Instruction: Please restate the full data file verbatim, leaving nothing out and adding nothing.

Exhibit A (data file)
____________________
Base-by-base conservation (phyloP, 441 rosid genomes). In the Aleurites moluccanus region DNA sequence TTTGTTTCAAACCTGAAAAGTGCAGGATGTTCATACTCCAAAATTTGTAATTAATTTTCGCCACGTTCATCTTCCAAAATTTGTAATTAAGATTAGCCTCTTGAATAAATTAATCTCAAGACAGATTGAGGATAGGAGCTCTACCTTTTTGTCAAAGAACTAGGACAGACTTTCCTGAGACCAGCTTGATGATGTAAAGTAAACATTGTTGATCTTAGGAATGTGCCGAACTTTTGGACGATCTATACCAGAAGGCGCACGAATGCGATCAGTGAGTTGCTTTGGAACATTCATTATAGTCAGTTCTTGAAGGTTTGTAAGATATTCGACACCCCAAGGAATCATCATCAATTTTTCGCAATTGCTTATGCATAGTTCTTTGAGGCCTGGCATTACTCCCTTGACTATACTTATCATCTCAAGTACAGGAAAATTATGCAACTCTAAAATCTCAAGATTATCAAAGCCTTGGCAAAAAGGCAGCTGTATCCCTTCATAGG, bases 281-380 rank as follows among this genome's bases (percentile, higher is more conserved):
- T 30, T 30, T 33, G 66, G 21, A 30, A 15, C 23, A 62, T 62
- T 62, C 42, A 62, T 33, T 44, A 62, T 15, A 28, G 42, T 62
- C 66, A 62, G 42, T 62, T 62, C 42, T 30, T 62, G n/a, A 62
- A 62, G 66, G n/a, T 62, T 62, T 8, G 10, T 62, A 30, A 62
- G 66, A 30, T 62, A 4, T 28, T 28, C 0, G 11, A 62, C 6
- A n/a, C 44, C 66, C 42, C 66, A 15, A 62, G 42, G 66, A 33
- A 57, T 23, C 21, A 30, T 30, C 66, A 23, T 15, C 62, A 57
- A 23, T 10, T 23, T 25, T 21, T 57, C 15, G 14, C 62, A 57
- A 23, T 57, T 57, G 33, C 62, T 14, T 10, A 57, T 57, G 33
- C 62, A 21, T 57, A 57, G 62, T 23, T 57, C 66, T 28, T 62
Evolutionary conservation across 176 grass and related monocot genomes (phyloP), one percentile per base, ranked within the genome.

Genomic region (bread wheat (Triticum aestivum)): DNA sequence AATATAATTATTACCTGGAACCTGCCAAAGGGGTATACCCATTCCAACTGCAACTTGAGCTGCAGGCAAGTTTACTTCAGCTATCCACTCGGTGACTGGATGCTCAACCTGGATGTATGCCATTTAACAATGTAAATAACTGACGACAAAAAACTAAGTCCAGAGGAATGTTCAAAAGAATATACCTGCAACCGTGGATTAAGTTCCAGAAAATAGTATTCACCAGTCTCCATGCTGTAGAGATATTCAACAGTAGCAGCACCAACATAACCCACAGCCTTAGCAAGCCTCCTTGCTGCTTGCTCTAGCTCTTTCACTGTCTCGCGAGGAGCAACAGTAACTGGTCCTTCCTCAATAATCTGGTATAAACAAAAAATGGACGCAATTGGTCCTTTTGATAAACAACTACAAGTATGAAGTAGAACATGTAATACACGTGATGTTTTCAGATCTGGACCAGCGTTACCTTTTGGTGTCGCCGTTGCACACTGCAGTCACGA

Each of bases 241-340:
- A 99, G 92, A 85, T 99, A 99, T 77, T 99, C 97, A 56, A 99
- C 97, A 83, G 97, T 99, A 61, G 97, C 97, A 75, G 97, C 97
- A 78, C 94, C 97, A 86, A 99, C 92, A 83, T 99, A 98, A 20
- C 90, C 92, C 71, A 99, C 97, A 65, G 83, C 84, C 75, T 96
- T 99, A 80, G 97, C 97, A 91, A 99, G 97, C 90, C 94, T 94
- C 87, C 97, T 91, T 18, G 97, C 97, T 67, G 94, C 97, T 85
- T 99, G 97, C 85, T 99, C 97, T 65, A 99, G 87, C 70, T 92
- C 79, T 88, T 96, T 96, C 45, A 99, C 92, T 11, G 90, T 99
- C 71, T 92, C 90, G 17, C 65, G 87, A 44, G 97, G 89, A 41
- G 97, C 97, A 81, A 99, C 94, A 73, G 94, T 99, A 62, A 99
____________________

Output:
Base-by-base conservation (phyloP, 441 rosid genomes). In the Aleurites moluccanus region DNA sequence TTTGTTTCAAACCTGAAAAGTGCAGGATGTTCATACTCCAAAATTTGTAATTAATTTTCGCCACGTTCATCTTCCAAAATTTGTAATTAAGATTAGCCTCTTGAATAAATTAATCTCAAGACAGATTGAGGATAGGAGCTCTACCTTTTTGTCAAAGAACTAGGACAGACTTTCCTGAGACCAGCTTGATGATGTAAAGTAAACATTGTTGATCTTAGGAATGTGCCGAACTTTTGGACGATCTATACCAGAAGGCGCACGAATGCGATCAGTGAGTTGCTTTGGAACATTCATTATAGTCAGTTCTTGAAGGTTTGTAAGATATTCGACACCCCAAGGAATCATCATCAATTTTTCGCAATTGCTTATGCATAGTTCTTTGAGGCCTGGCATTACTCCCTTGACTATACTTATCATCTCAAGTACAGGAAAATTATGCAACTCTAAAATCTCAAGATTATCAAAGCCTTGGCAAAAAGGCAGCTGTATCCCTTCATAGG, bases 281-380 rank as follows among this genome's bases (percentile, higher is more conserved):
- T 30, T 30, T 33, G 66, G 21, A 30, A 15, C 23, A 62, T 62
- T 62, C 42, A 62, T 33, T 44, A 62, T 15, A 28, G 42, T 62
- C 66, A 62, G 42, T 62, T 62, C 42, T 30, T 62, G n/a, A 62
- A 62, G 66, G n/a, T 62, T 62, T 8, G 10, T 62, A 30, A 62
- G 66, A 30, T 62, A 4, T 28, T 28, C 0, G 11, A 62, C 6
- A n/a, C 44, C 66, C 42, C 66, A 15, A 62, G 42, G 66, A 33
- A 57, T 23, C 21, A 30, T 30, C 66, A 23, T 15, C 62, A 57
- A 23, T 10, T 23, T 25, T 21, T 57, C 15, G 14, C 62, A 57
- A 23, T 57, T 57, G 33, C 62, T 14, T 10, A 57, T 57, G 33
- C 62, A 21, T 57, A 57, G 62, T 23, T 57, C 66, T 28, T 62
Evolutionary conservation across 176 grass and related monocot genomes (phyloP), one percentile per base, ranked within the genome.

Genomic region (bread wheat (Triticum aestivum)): DNA sequence AATATAATTATTACCTGGAACCTGCCAAAGGGGTATACCCATTCCAACTGCAACTTGAGCTGCAGGCAAGTTTACTTCAGCTATCCACTCGGTGACTGGATGCTCAACCTGGATGTATGCCATTTAACAATGTAAATAACTGACGACAAAAAACTAAGTCCAGAGGAATGTTCAAAAGAATATACCTGCAACCGTGGATTAAGTTCCAGAAAATAGTATTCACCAGTCTCCATGCTGTAGAGATATTCAACAGTAGCAGCACCAACATAACCCACAGCCTTAGCAAGCCTCCTTGCTGCTTGCTCTAGCTCTTTCACTGTCTCGCGAGGAGCAACAGTAACTGGTCCTTCCTCAATAATCTGGTATAAACAAAAAATGGACGCAATTGGTCCTTTTGATAAACAACTACAAGTATGAAGTAGAACATGTAATACACGTGATGTTTTCAGATCTGGACCAGCGTTACCTTTTGGTGTCGCCGTTGCACACTGCAGTCACGA

Each of bases 241-340:
- A 99, G 92, A 85, T 99, A 99, T 77, T 99, C 97, A 56, A 99
- C 97, A 83, G 97, T 99, A 61, G 97, C 97, A 75, G 97, C 97
- A 78, C 94, C 97, A 86, A 99, C 92, A 83, T 99, A 98, A 20
- C 90, C 92, C 71, A 99, C 97, A 65, G 83, C 84, C 75, T 96
- T 99, A 80, G 97, C 97, A 91, A 99, G 97, C 90, C 94, T 94
- C 87, C 97, T 91, T 18, G 97, C 97, T 67, G 94, C 97, T 85
- T 99, G 97, C 85, T 99, C 97, T 65, A 99, G 87, C 70, T 92
- C 79, T 88, T 96, T 96, C 45, A 99, C 92, T 11, G 90, T 99
- C 71, T 92, C 90, G 17, C 65, G 87, A 44, G 97, G 89, A 41
- G 97, C 97, A 81, A 99, C 94, A 73, G 94, T 99, A 62, A 99